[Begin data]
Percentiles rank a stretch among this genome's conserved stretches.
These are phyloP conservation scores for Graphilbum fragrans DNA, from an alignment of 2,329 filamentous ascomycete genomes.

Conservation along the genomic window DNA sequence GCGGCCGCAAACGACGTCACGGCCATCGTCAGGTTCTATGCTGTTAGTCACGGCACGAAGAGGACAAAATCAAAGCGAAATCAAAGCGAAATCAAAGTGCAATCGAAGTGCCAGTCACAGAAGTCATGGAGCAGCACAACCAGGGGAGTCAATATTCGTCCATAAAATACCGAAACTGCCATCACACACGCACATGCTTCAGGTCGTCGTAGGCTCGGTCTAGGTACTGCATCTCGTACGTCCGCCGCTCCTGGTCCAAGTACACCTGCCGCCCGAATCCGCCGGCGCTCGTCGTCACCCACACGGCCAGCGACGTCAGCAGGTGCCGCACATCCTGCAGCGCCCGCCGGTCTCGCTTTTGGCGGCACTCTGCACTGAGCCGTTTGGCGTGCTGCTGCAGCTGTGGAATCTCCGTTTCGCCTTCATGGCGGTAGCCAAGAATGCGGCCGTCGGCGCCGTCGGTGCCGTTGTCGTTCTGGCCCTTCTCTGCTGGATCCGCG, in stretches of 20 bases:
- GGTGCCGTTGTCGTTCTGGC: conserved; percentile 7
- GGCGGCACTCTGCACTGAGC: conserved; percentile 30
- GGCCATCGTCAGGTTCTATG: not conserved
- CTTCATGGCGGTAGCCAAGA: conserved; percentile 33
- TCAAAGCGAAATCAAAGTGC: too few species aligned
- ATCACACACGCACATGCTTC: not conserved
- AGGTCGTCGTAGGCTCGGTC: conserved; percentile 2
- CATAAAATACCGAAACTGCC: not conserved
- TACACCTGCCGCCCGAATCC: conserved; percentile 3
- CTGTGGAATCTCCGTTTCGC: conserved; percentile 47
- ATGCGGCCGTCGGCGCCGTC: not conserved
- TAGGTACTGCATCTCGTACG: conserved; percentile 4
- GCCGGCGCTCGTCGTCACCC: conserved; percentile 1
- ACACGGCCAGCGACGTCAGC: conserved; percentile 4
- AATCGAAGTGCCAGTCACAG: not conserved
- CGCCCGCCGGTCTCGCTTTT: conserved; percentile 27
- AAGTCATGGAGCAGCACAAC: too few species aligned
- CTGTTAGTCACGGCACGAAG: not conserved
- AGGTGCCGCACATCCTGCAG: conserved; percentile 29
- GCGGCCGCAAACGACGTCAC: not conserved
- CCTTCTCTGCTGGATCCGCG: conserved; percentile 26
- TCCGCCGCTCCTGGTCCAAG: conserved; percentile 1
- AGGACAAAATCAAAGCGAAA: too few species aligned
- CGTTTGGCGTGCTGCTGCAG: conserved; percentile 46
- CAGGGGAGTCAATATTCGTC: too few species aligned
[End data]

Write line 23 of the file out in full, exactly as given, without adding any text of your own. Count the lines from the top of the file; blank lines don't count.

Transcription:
- GCGGCCGCAAACGACGTCAC: not conserved